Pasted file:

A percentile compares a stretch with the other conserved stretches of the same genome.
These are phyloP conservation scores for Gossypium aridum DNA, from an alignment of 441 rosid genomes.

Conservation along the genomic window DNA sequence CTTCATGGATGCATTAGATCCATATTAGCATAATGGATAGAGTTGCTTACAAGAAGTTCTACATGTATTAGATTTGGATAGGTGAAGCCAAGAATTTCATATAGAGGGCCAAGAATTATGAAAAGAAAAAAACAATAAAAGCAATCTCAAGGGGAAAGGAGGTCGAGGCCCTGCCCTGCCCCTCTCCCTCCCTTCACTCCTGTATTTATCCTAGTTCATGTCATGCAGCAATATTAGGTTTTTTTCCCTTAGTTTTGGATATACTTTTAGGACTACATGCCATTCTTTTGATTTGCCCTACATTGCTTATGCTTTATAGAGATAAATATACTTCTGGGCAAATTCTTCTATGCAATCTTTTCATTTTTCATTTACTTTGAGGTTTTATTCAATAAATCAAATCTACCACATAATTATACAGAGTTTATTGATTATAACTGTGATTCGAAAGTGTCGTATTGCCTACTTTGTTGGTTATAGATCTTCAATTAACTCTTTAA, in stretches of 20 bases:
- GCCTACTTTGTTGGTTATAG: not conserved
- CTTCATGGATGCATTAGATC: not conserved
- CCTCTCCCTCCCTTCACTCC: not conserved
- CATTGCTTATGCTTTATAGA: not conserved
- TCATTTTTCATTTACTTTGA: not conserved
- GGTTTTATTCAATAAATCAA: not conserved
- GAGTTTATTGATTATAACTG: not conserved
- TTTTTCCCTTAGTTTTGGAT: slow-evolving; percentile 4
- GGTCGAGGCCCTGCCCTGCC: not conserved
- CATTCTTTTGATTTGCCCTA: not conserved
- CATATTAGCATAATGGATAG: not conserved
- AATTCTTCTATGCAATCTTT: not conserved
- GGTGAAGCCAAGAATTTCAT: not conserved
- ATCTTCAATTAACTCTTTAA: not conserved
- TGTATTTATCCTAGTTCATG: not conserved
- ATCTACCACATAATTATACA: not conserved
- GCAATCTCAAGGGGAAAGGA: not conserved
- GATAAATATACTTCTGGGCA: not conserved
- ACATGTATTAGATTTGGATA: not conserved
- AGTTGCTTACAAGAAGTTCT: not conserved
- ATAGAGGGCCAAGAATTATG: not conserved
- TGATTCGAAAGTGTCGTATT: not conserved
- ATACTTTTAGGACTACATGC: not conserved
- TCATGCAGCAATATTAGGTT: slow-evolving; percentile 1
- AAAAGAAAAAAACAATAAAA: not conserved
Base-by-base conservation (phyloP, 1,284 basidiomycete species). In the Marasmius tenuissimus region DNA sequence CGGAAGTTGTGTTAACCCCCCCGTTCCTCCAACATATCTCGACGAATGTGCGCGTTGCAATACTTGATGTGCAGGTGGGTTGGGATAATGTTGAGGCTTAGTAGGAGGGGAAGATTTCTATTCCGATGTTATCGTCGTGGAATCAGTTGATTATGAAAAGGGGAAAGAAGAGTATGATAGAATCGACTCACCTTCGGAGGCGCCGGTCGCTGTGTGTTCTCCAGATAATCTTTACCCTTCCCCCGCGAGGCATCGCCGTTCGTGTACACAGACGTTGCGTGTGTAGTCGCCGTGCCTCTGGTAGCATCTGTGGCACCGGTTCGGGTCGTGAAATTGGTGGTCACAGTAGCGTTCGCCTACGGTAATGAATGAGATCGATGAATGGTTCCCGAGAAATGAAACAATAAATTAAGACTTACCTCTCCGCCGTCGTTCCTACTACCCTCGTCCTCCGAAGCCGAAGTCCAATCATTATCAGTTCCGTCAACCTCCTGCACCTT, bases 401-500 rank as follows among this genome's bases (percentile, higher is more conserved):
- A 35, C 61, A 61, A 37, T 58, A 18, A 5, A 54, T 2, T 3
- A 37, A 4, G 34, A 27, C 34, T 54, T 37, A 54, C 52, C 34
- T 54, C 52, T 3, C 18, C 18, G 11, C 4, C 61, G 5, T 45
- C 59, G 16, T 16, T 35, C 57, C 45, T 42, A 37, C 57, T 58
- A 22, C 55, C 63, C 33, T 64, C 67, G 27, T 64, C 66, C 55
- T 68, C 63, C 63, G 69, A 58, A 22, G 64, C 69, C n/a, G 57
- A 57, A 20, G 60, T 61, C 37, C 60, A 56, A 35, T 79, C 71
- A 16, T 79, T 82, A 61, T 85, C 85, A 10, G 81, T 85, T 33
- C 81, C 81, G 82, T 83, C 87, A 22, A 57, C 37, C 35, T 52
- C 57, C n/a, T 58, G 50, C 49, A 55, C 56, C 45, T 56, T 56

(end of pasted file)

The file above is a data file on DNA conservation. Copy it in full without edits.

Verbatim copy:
A percentile compares a stretch with the other conserved stretches of the same genome.
These are phyloP conservation scores for Gossypium aridum DNA, from an alignment of 441 rosid genomes.

Conservation along the genomic window DNA sequence CTTCATGGATGCATTAGATCCATATTAGCATAATGGATAGAGTTGCTTACAAGAAGTTCTACATGTATTAGATTTGGATAGGTGAAGCCAAGAATTTCATATAGAGGGCCAAGAATTATGAAAAGAAAAAAACAATAAAAGCAATCTCAAGGGGAAAGGAGGTCGAGGCCCTGCCCTGCCCCTCTCCCTCCCTTCACTCCTGTATTTATCCTAGTTCATGTCATGCAGCAATATTAGGTTTTTTTCCCTTAGTTTTGGATATACTTTTAGGACTACATGCCATTCTTTTGATTTGCCCTACATTGCTTATGCTTTATAGAGATAAATATACTTCTGGGCAAATTCTTCTATGCAATCTTTTCATTTTTCATTTACTTTGAGGTTTTATTCAATAAATCAAATCTACCACATAATTATACAGAGTTTATTGATTATAACTGTGATTCGAAAGTGTCGTATTGCCTACTTTGTTGGTTATAGATCTTCAATTAACTCTTTAA, in stretches of 20 bases:
- GCCTACTTTGTTGGTTATAG: not conserved
- CTTCATGGATGCATTAGATC: not conserved
- CCTCTCCCTCCCTTCACTCC: not conserved
- CATTGCTTATGCTTTATAGA: not conserved
- TCATTTTTCATTTACTTTGA: not conserved
- GGTTTTATTCAATAAATCAA: not conserved
- GAGTTTATTGATTATAACTG: not conserved
- TTTTTCCCTTAGTTTTGGAT: slow-evolving; percentile 4
- GGTCGAGGCCCTGCCCTGCC: not conserved
- CATTCTTTTGATTTGCCCTA: not conserved
- CATATTAGCATAATGGATAG: not conserved
- AATTCTTCTATGCAATCTTT: not conserved
- GGTGAAGCCAAGAATTTCAT: not conserved
- ATCTTCAATTAACTCTTTAA: not conserved
- TGTATTTATCCTAGTTCATG: not conserved
- ATCTACCACATAATTATACA: not conserved
- GCAATCTCAAGGGGAAAGGA: not conserved
- GATAAATATACTTCTGGGCA: not conserved
- ACATGTATTAGATTTGGATA: not conserved
- AGTTGCTTACAAGAAGTTCT: not conserved
- ATAGAGGGCCAAGAATTATG: not conserved
- TGATTCGAAAGTGTCGTATT: not conserved
- ATACTTTTAGGACTACATGC: not conserved
- TCATGCAGCAATATTAGGTT: slow-evolving; percentile 1
- AAAAGAAAAAAACAATAAAA: not conserved
Base-by-base conservation (phyloP, 1,284 basidiomycete species). In the Marasmius tenuissimus region DNA sequence CGGAAGTTGTGTTAACCCCCCCGTTCCTCCAACATATCTCGACGAATGTGCGCGTTGCAATACTTGATGTGCAGGTGGGTTGGGATAATGTTGAGGCTTAGTAGGAGGGGAAGATTTCTATTCCGATGTTATCGTCGTGGAATCAGTTGATTATGAAAAGGGGAAAGAAGAGTATGATAGAATCGACTCACCTTCGGAGGCGCCGGTCGCTGTGTGTTCTCCAGATAATCTTTACCCTTCCCCCGCGAGGCATCGCCGTTCGTGTACACAGACGTTGCGTGTGTAGTCGCCGTGCCTCTGGTAGCATCTGTGGCACCGGTTCGGGTCGTGAAATTGGTGGTCACAGTAGCGTTCGCCTACGGTAATGAATGAGATCGATGAATGGTTCCCGAGAAATGAAACAATAAATTAAGACTTACCTCTCCGCCGTCGTTCCTACTACCCTCGTCCTCCGAAGCCGAAGTCCAATCATTATCAGTTCCGTCAACCTCCTGCACCTT, bases 401-500 rank as follows among this genome's bases (percentile, higher is more conserved):
- A 35, C 61, A 61, A 37, T 58, A 18, A 5, A 54, T 2, T 3
- A 37, A 4, G 34, A 27, C 34, T 54, T 37, A 54, C 52, C 34
- T 54, C 52, T 3, C 18, C 18, G 11, C 4, C 61, G 5, T 45
- C 59, G 16, T 16, T 35, C 57, C 45, T 42, A 37, C 57, T 58
- A 22, C 55, C 63, C 33, T 64, C 67, G 27, T 64, C 66, C 55
- T 68, C 63, C 63, G 69, A 58, A 22, G 64, C 69, C n/a, G 57
- A 57, A 20, G 60, T 61, C 37, C 60, A 56, A 35, T 79, C 71
- A 16, T 79, T 82, A 61, T 85, C 85, A 10, G 81, T 85, T 33
- C 81, C 81, G 82, T 83, C 87, A 22, A 57, C 37, C 35, T 52
- C 57, C n/a, T 58, G 50, C 49, A 55, C 56, C 45, T 56, T 56